GOT a phone call from my 83-year old aunt, stranded with a broken clutch on the A1. She had forgotten to renew her breakdown cover but the Highways Agency kindly towed her off the motorway but left her in a McDonald’s car park. What surprised me is just how ridiculously difficult it is getting assistance on a Sunday. I phoned the local dealer, who would not help, so we abandoned the car overnight. The dealer said it might be able to look at the car on Thursday. The moral of the story is this: enjoy the luxury of a company car, and make certain you’ve got breakdown cover.
DARE I say that you can’t always believe what you read? Colin Whelan, who’s in charge of our swanky new Market Value Manager system, which uses our data on used prices to settle insurance claims much faster, recently issued a news release revealing the most common write-offs.
It turns out that the Ford Fiesta holds that title, while blue cars account for 24% of those totalled and that Birmingham was the most popular place for a write-off.
Something has to top the list of write-offs and it doesn’t actually mean that the owners of blue Ford Fiestas in Birmingham are the most accident-prone drivers, as some of the popular press trumpeted when they carried the story.
TSI-engined Golf will be badged GT so UK drivers have even less idea what’s under the bonnet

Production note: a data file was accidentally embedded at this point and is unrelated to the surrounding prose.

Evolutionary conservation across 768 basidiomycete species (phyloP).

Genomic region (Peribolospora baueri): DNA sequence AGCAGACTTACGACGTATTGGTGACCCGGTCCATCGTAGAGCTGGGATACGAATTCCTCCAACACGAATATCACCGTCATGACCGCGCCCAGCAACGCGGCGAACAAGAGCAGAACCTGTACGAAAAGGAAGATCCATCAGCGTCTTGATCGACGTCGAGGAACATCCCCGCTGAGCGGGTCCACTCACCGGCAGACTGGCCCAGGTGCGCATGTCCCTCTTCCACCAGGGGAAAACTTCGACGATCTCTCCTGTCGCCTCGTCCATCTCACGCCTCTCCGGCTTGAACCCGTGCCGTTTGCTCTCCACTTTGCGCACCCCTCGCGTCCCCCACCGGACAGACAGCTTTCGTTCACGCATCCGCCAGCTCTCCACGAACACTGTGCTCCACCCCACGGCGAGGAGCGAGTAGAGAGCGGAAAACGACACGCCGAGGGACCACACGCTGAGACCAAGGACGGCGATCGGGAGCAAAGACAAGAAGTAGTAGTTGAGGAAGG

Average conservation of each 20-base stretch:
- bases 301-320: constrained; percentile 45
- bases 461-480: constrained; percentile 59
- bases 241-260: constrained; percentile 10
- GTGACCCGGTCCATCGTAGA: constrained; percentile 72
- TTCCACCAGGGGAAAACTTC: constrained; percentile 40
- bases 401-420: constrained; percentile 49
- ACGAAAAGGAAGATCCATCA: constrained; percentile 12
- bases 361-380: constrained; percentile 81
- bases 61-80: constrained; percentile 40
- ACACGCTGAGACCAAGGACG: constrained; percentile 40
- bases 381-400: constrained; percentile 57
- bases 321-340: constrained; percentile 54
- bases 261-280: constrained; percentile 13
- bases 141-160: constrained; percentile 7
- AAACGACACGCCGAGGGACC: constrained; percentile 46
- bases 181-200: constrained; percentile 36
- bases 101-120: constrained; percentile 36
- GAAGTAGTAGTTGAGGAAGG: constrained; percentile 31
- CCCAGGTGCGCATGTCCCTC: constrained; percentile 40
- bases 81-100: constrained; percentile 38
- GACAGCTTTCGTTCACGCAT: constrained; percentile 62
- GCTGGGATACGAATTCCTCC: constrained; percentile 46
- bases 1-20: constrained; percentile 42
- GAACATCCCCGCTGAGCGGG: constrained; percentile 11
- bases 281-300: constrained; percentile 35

GOT a presentation on the workings of the new Volkswagen supercharged/turbocharged TSI engine. I’m sure it made perfect sense to the engineer making the presentation, but to us laymen, it’s a mystery. I didn’t understand some of the words, let alone the technology. In practice the TSI engine starts, stops and works perfectly. But my question is this: as ever-more complicated technology leaves the non-genius behind, how much do we really need to know? Does the average company car driver just have to trust the carmakers and hope that everything works rather than making a judgement themselves about the validity of new technology?
Don’t forget to switch the lights off in a Savvy.
GOT a Proton Savvy Style test car, priced at £6,995. It’s well-equipped although the 1.2-litre engine is distinctly lacking on the motorway. But I’m surprised it doesn’t have a ‘headlights on’ warning chime, which could easily leave you with a flat battery. The car is not that cheap that it has to forgo a basic thing like that. Come on Proton, it must be easy enough to sort out.
I HEAR that FIAT has done a deal with Ikea to furnish its showrooms. According to Fleet News’ sister title AM, it means cheaper showroom furniture (which can often be very expensive). The brands sit well together – they both aspire to be funky and value for money.